1900                1850                1800

total     76,200,000      23,200,000      5,300,000

free      76,200,000      20,000,000      4,400,000

slave                            3,200,000        900,000

* The union had 31 states, as opposed to 45 in 1900 (the 48 mainland states minus Oklahoma, Arizona, and New Mexico) and 16 in 1800 (the original 13 plus Vermont, Kentucky, and Tennessee).

* In 1850, only six states existed west of the Mississippi — Iowa, Missouri, Arkansas, Louisiana, newly admitted Texas, and – after September 9 – California. What we know of as the frontier separated the settled states in the East from the former Mexican province of Alta California. Between the two were five territories, not yet populated enough to warrant statehood. There were no overseas territories at all.

* Railroad and telegraph were still in their first few years. The various parts of the nation were still tied together primarily by ship or by carriage over often execrable roads. Communication and travel between the Pacific coast and the rest of the States took weeks or months, depending whether you traveled on horseback across the plains or by ship via the isthmus of Panama or around the horn.

* There were no internal combustion engines, no fractional-horsepower motors, no electric lighting, no telephones.

* Neither transatlantic cable nor transcontinental railroad existed. News was conveyed partly by telegraph, partly by local newspapers reprinting the news of newspapers from other localities.

* Most important of all, in 1850, slavery seemed as permanent and as virulently alive as ever. The leaders of the slave states were set on slavery’s expansion, determined that the South would receive “its share” of the territories newly conquered from Mexico. Free-state men feared that slavery was on its way to becoming a national, rather than a regional, institution. It would have taken a bold prophet indeed to foresee that within 15 years the ancient curse would be gone.

* Abraham Lincoln, Jefferson Davis, Ulysses S. Grant, Robert E. Lee, were names unknown to the nation as a whole, as unknown as the vast unrolling future that would bring Alexander Graham Bell, and Thomas Edison, and Theodore Roosevelt.

TGU — walking your path or non-path

Sunday, March 11, 2018

[A session that came in sort of sideways, and then went on far longer than usual.]

5:10 a.m. EDT. A dream. He is at his desk. His superior comes by. He realizes he can’t do his job any more, at least he’s afraid that’s true, and is pretty sure it is. He tells her he is getting things ready in his mind, because he doesn’t want to jump in prematurely, as he used to do when younger. She accepts that – at least apparently, but maybe really, too – and leaves him alone. But he is in white-hot panic.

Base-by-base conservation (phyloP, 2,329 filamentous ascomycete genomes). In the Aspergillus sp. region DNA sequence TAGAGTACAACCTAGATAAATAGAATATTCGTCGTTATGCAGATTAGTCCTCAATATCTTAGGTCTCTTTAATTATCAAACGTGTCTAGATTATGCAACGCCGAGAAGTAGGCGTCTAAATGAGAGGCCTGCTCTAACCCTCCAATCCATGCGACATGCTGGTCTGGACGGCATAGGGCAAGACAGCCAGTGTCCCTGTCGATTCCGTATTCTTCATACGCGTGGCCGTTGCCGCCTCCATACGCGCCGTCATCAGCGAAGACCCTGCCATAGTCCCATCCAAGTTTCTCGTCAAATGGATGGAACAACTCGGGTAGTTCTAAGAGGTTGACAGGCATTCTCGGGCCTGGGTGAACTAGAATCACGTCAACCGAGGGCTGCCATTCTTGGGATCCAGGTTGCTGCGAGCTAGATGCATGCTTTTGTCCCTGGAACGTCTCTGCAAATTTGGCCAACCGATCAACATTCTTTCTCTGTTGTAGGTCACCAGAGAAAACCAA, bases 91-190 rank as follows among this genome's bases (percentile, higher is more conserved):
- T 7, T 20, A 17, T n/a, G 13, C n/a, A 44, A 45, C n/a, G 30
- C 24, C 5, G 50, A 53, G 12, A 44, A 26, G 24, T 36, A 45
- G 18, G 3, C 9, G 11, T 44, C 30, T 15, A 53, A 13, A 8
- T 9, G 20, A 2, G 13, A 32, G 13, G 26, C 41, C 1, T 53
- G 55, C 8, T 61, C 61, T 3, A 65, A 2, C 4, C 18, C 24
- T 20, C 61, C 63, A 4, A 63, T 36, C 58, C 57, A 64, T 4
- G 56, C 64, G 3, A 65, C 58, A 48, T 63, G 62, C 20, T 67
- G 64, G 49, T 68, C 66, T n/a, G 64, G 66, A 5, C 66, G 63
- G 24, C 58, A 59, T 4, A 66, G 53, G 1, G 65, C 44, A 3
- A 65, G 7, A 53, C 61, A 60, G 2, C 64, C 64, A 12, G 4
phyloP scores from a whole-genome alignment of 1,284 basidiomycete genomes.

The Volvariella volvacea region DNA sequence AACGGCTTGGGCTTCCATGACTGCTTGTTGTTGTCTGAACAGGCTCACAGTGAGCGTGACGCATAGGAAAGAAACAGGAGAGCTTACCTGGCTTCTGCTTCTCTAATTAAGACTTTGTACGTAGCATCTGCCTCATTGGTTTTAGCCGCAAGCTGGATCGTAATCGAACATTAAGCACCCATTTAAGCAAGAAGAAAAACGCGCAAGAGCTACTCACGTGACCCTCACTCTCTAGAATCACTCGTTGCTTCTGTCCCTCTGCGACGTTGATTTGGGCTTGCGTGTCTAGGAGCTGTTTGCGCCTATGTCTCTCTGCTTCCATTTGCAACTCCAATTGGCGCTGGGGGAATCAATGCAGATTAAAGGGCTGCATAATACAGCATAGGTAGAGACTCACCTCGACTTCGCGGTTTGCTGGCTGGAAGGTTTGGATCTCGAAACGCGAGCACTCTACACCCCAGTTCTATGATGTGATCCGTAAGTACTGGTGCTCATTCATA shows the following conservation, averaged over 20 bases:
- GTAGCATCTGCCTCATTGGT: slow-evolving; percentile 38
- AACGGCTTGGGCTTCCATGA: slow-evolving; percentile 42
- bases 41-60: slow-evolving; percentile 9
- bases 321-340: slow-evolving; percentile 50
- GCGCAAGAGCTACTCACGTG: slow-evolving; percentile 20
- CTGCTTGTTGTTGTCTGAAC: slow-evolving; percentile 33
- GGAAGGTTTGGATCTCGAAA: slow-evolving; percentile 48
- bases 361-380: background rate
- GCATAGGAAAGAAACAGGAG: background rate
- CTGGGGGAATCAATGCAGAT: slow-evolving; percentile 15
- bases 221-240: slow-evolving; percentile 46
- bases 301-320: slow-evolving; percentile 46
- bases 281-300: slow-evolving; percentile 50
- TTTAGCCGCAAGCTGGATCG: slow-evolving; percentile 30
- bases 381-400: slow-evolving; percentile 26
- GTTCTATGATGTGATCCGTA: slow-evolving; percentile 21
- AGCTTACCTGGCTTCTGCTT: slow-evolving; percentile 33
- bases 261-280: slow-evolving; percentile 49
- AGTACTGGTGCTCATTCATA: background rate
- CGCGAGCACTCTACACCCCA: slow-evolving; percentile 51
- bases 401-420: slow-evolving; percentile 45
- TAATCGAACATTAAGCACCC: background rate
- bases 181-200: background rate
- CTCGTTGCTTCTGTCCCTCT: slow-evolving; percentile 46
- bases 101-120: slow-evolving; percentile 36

Preview of coming attractions? Flashback to earlier days? Analogy to Hemingway’s last years? All of the above?

I never had the confidence I would have needed, to accomplish what I was nonetheless impelled to attempt. And then I not only didn’t have the confidence, but was discouraged by the feedback as well, and did not have the confidence I would have needed to press on regardless. I needed John Nelson’s brashness, or Michael Langevin’s, or Bob Friedman’s calmly implacable purpose, and instead I had – what? A perpetual feeling for what might be the way?

[Unexpectedly, for basically I had been writing to myself:] Don’t be so hard on yourself.

And within I had a traitor as well, someone always saying, “You can’t, you shouldn’t, you shouldn’t have, you don’t deserve it, you aren’t worthy.”

Maybe everyone has such angels, and maybe everyone has to decide whether to listen to them.

Maybe so. It didn’t make my life any easier, nor any more productive, to not know what to do.

Maybe nobody knows.

That isn’t how it looks.

Look at how some people look at your life. To them it appears a miracle of good fortune, natural gifts, luck possibly unmerited. Just as you have thought of the lives of others.

So, what? It’s just a trick of perspective, how I’m feeling?

It is a feeling, one that may be overcome by doing the work you can do, while you can do it, rather than being overwhelmed with sorrow that you did not do what maybe you could have done and maybe you could not have done.

I suppose.

Which leaves you happier, doing what you can, or lamenting what you cannot?

Am I supposed to put this out in public, as well?

Nobody can force you to do so.

That isn’t what I asked.

Everybody has his own path, or non-path, and breaks trail in his own way, shaping his life in the process. But it’s more about breaking the trail than about getting to the destination, for there is no destination, ultimately, only traveling.

I’ll think about it. Meanwhile, shall we continue?

That is just what we have been doing here. If we are going to produce something of use to people, it can only be something that takes all the high-flying speculation and marries it to the slogging through the mud that is, so often, a human life. Conflicts, emotional overwhelms, depression, despair, hatred – all the expression within a life of forces beyond control – it is real, is it not? It is to be explained. It is to be placed into context. You don’t want – we don’t want! – one more representation of human life as if you were calculating machines (homo economicus) or reasoning beings, or ideologically determined ones, or pawns in the hands of God or the devil. Neither [descriptive] extreme is helpful. Only both extremes of any range, all extremes of all ranges, if it could be done, will help anybody face and transmute his own private despair.

Is everyone in despair, then?

It is not a question of everyone, nor of all the time. It is a question of helping those who can be helped, when they need the help.

Of course, I see that. And I read years ago that greatness consists not of being at one extreme or its opposite, but of touching both extremes at once.

Isn’t that what your heroes have in common? Hemingway particularly?

I have had many heroes over the years, and I notice that they have changed. That is, the qualities I value most – as embodied in individual lives – have changed within me, so that the heroes of one time become merely estimable men.